Appropriations for the Sheriff's Department were reduced by $126,736. Amazingly, the delegation had previously gone over that part of the budget and voted to make a much smaller reduction. Before the later vote, no one from the delegation bothered to confer with the sheriff and ask him about the impact of the planned cut. Before the final vote, the sheriff requested to be heard and Chairman Vadney said he could speak briefly. The sheriff said the proposed cut would leave him with insufficient staffing for performance of the constitutional and statutory duties of his office. The only response he got was Representative Abear's cynical suggestion that the sheriff would just "have to be more efficient."

Another $150,000 was slashed from outside support agencies that have been delivering important services to the people of our county. The funding for Belknap County Conservation District and Community Action Program (the agency that provides Meals on Wheels and other important elder care services) was significantly cut. Belknap Economic Development Council and Genesis (mental health) were totally defunded. It is not the callousness of those votes that is so shocking, it is the mindlessness. The efforts and services provided by these agencies are likely to save the county money in the long run. But the group that chose the Abear-Vadney budget was not thinking of the long term; rather the focus was solely to get to their single-minded dollar number, no matter what.

Their defense is clearly that they are the protectors of the taxpayers of Belknap County. Are they really?

You decide. The first fact that should be addressed in deciding is the actual dollar amount produced in county taxes on an annual basis by each of the two budgets. To illustrate this fact I have used a property valued at $200,000, which is close to the mean value of residential properties in Belknap County. The actual annual county tax that would be produced by each budget on the hypothetical $200,000 property in each Belknap municipality would be as follows: Alton: commissioners budget $266 for the year—Abear-Vadney $250, Barnstead: commissioners $272—A-V $254, Belmont: commissioners $302—A-V $282, Center Harbor: commissioners $260—A-V $244, Gilford: commissioners $284—A-V $266, Gilmanton: $258—A-V $242, Laconia: commissioners $278—A-V $260, Meredith commissioners $284—A-V $266, New Hampton: commissioners $246—A-V $230, Sanbornton: $286—A-V $268 and Tilton: commissioners $270—A-V $252.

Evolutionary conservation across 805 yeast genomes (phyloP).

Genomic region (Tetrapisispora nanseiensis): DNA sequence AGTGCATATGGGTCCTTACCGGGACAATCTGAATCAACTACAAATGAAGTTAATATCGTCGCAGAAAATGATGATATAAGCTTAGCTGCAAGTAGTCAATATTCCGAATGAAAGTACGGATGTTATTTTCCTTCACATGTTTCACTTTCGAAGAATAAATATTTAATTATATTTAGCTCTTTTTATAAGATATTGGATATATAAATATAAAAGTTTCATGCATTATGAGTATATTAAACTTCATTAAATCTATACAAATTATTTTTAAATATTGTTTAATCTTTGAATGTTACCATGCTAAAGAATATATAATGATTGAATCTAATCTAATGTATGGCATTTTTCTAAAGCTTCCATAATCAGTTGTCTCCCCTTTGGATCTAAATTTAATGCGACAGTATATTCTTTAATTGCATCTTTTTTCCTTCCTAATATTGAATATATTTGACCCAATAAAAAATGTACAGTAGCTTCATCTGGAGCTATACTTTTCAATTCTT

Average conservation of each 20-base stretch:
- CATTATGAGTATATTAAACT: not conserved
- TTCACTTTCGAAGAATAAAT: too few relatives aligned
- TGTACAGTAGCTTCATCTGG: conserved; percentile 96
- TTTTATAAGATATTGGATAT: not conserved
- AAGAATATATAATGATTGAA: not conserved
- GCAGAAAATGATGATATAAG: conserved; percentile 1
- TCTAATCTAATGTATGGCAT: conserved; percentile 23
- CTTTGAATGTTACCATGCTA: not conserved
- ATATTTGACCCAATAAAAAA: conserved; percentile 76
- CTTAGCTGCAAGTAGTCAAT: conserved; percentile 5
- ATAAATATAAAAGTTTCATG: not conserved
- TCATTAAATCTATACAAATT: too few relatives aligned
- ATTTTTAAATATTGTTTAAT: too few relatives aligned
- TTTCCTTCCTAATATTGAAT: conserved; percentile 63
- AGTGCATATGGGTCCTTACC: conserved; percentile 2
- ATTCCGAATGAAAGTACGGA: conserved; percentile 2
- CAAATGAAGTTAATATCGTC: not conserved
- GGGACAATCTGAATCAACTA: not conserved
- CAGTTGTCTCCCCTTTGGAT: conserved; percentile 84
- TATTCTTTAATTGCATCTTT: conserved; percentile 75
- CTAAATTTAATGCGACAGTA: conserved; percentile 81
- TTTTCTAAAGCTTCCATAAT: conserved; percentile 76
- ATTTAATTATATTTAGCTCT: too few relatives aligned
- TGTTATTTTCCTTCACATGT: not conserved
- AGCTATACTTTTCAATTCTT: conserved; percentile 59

The actual annual savings on a $200,000 property realized by the Abear-Vadney budget, over the budget proposed by the commissioners, is set out below and to put that savings amount and the impact of county taxes in general in perspective, the annual savings amount is followed by the annual property tax bill for a $200,000 property using last years tax rates. Alton: $16 savings on an annual bill for $2,830 ($1.33 per month or less than a nickel a day), Barnstead: $18 savings on a total annual bill of $5,450, Belmont: $20 savings on $5,766, Center Harbor: $16 savings on $2,876, Gilford: $18 savings on $3,590, Gilmanton: $16 savings on $4,782, Laconia: $18 savings on $3,118, New Hampton: $16 savings on $3,598, Sanbornton: $18 on $4,726 and Tilton: $18 savings on $4,144.

As can be seen from these numbers, county taxes are a very small part of our local property tax. In fact, depending on which municipality your property is in, the county tax portion of the local property taxes runs between five percent and nine percent of the total local property tax bill.

Decide for yourself. Is the disruption in important services and the general chaos created worth the savings generated by the Abear-Vadney budget? Does that budget and its slashing cuts represent what we, the people of Belknap County, want?

The delegation has a meeting scheduled for the County Complex on March 28 at 6 p.m. I don't know whether the chair will allow the budget to be brought up. Hopefully, it will be reconsidered and revised to avoid the serious harms that would result from the Abear-Vadney budget.

Hunter Taylor
Belknap County Commissioner-District 3

Alton

  • Category: Letters
  • Hits: 336